Aide-mémoire of changes to the UK Immigration system
In April 2016, the UK Government made several changes to the UK immigration system, a few were introduced immediately, however the remainder will be rolled out by Autumn 2016 and April 2017.
To ensure employers are not caught out by these changes we have highlighted them below ahead of time, to make sure you can prepare for these and plan your business needs ahead of time.
Changes to take effect in Autumn 2016
The Tier 2 minimum salary threshold will be increased to £30,000 for experienced workers, this will happen in two stages at present the minimum threshold is set at £20,800. This change will be phased in, with the minimum threshold increased to £25,000 in Autumn 2016 and to £30,000 in April 2017. The increase is a substantial one, which will no doubt lead businesses to suffer if they are unable to pay the additional £9,200.
At present employers are able to recruit non-EEA graduates of UK universities without first conducting the resident labour market and without being subject to the annual limit on Tier 2 (General) places, which remains at 20,700 places per year. In addition to this, the government will give extra weighting within the Tier 2 (General) limit to businesses sponsoring overseas graduates, and will allow graduates to switch roles within a company once they have secured a permanent job at the end of their training programme. This is a positive change and will hopefully see more student being able to utilise their studies in the UK.
In Autumn 2016, the UKVI will close the Tier 2 (Skills Transfer) category for new applications and increase the minimum salary threshold for the Tier 2 (Short Term) category to £30,000.
Tier 2 Intra-company transferees will be required to pay the Immigration Health Surcharge. UKVI are yet to review the extent to which allowances may be counted as salary to ensure they have appropriate safeguards in place against undercutting of the resident labour market and consider how to take forward the MAC’s proposal for a review of skills in the IT sector.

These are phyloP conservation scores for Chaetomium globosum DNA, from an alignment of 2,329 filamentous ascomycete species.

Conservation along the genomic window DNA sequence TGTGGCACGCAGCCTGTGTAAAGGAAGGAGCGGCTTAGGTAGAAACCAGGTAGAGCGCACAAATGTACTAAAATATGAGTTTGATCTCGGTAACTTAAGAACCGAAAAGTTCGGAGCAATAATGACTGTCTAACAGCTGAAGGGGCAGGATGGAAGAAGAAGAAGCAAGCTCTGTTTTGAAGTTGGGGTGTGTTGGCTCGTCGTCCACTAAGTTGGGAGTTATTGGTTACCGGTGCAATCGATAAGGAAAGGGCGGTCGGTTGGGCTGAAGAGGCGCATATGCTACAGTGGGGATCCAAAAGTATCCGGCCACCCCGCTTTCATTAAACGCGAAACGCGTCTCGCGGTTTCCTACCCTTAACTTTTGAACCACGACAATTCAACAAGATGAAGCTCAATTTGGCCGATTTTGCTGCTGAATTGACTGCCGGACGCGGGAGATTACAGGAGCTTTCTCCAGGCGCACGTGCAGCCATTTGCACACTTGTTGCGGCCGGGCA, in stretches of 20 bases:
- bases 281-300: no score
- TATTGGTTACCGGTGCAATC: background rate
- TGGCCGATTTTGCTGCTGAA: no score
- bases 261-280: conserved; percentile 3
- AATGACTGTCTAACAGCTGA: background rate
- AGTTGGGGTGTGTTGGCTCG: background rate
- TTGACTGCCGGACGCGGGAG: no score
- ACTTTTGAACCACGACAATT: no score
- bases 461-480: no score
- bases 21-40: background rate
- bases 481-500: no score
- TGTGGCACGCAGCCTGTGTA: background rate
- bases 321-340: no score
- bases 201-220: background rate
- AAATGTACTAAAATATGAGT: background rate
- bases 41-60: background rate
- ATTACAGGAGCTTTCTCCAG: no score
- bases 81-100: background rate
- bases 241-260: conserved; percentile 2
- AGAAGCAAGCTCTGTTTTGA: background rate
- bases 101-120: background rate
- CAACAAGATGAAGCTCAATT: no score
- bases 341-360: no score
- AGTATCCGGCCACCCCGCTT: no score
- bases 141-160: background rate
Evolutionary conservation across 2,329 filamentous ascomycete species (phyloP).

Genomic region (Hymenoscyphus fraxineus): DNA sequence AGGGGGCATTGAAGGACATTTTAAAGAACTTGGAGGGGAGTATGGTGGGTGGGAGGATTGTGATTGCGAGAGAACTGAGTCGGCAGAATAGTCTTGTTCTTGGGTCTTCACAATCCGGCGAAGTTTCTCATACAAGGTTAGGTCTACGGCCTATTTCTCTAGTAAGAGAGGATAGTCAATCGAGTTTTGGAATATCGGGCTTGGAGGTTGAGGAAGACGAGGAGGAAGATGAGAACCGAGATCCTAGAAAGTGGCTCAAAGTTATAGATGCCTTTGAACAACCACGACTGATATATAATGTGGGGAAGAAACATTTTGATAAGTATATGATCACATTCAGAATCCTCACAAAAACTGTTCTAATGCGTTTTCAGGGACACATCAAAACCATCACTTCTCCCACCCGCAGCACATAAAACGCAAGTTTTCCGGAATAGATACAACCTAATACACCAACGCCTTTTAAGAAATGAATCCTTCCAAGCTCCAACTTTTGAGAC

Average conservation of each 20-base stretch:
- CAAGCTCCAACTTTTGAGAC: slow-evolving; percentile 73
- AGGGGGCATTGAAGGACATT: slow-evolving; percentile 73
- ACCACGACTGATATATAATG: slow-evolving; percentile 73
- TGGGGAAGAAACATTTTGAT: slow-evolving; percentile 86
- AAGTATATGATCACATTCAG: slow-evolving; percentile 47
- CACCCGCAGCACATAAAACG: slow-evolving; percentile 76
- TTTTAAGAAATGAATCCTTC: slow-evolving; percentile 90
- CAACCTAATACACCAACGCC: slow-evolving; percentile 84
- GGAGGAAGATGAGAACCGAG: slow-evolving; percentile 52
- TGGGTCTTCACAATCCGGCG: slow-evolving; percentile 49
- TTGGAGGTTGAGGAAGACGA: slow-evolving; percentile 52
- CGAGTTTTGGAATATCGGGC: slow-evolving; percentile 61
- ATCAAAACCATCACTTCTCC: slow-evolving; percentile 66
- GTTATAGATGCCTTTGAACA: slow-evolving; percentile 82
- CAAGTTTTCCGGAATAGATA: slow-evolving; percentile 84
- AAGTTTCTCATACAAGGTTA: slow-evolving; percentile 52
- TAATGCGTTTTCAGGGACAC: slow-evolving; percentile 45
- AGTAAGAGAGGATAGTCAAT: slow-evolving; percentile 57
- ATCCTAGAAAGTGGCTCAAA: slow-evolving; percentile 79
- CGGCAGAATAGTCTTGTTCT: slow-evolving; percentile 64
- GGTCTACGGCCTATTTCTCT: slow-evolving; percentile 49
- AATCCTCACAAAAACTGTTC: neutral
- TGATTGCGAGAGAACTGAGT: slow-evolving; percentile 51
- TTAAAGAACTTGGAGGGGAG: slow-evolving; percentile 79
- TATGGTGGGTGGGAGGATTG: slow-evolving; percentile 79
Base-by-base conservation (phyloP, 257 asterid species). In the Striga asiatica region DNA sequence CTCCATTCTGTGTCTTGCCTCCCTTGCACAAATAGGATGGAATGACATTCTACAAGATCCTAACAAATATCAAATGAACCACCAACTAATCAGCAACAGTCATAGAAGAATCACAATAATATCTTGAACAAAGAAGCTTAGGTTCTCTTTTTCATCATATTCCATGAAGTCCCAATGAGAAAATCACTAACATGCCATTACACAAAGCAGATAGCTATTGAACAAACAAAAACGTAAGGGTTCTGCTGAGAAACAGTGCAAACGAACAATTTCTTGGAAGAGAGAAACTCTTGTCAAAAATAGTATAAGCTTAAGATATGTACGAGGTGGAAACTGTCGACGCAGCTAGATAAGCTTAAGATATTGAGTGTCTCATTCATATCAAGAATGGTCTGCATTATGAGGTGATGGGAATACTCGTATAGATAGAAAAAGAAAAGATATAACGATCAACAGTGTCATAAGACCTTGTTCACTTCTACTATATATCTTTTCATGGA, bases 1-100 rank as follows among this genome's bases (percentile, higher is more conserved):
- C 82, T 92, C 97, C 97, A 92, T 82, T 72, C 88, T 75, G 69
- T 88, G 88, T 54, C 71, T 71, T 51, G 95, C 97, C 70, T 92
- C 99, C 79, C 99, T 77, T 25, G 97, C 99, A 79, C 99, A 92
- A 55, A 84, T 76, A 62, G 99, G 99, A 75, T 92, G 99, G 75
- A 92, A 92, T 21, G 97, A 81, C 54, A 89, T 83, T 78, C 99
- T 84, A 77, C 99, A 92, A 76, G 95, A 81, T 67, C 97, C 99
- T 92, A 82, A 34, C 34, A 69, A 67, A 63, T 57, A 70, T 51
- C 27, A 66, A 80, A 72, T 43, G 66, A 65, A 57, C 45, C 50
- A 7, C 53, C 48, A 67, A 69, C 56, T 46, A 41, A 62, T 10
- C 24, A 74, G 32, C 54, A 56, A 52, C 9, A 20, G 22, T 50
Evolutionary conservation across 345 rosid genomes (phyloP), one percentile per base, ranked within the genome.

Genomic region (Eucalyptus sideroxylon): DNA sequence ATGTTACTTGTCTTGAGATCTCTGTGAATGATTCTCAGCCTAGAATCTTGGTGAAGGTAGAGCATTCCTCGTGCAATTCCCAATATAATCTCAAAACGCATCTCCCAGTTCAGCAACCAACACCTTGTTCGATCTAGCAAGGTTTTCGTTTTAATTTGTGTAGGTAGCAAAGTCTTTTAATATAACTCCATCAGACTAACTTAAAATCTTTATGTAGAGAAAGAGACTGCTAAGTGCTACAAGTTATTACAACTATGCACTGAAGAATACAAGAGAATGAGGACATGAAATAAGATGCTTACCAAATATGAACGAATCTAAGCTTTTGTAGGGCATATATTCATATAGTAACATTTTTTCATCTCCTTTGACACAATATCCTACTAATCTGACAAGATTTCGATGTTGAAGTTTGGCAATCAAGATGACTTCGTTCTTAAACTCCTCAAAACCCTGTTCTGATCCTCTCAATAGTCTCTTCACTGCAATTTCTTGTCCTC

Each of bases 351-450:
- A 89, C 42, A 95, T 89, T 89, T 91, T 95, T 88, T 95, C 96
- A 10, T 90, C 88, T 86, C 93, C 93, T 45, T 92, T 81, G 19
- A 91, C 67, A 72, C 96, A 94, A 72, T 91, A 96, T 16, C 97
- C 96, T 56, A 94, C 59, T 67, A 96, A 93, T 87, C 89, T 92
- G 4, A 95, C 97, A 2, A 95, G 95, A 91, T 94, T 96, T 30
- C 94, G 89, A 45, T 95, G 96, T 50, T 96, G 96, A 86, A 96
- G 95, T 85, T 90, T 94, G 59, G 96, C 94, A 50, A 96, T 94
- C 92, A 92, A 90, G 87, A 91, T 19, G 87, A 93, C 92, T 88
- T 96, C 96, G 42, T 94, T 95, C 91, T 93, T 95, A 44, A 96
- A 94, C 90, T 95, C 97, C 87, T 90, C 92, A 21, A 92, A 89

Changes to come in to effect April 2017
UKVI will close the Tier 2 (Short Term) category for new applications from April 2017. Closing two of the sub-categories is meant to simplify the route and also on staff with specialist skills and senior management are transferred to the UK for legitimate business purposes.
In an attempt to provide some further flexibility within the streamlined intra-company transfer category, the Government will lower the minimum salary threshold for intra-company transferees working in the UK for between five and nine years from £155,300 to £120,000. They will also remove the one-year experience requirement for all applications where the worker is paid over £73,900.
Last year the Migration Advisory Committee suggested the introduction of an ‘Immigration Skills charge’, in an attempt to reduce demand for migrant labour. The Government have taken the recommendation on board and will introduce the ‘Immigration Skills Charge’ in April 2017.
The Immigration Skills Charge will stand at £1000 per annum and will be payable by UK employers and businesses for Tier 2 employees. This is another huge cost which must be borne by the employer, along with the costs of the Certificate of Sponsorship, Immigration Health Surcharge, other relocation costs.
There is a however a reduction in the Immigration Skills Charge which is payable by small and charitable businesses, which is set at £364 per annum.
It is our apprehension that this additional fee will most likely hinder UK employers to employ migrant employees from overseas which would undoubtedly have severe impact on their business operations. Most businesses will agree this is an unjust payment they are required to make. However, no matter how unjust it may be, it will be payable for the majority of employees except the following:
- PhD level jobs;
- International Students who are switching from a Tier 4 visa to a Tier 2 work visa; and
- Tier 2 Intra-Company Transfer Graduate Trainee.
It is important that employers consider the above for future projects to allow them to forecast how their businesses will be affected and if they are required to take any action.
To discuss any of these changes in detail, please contact one of our London Immigration Lawyers on +44 (0)20 3318 5794 or via email at email@example.com.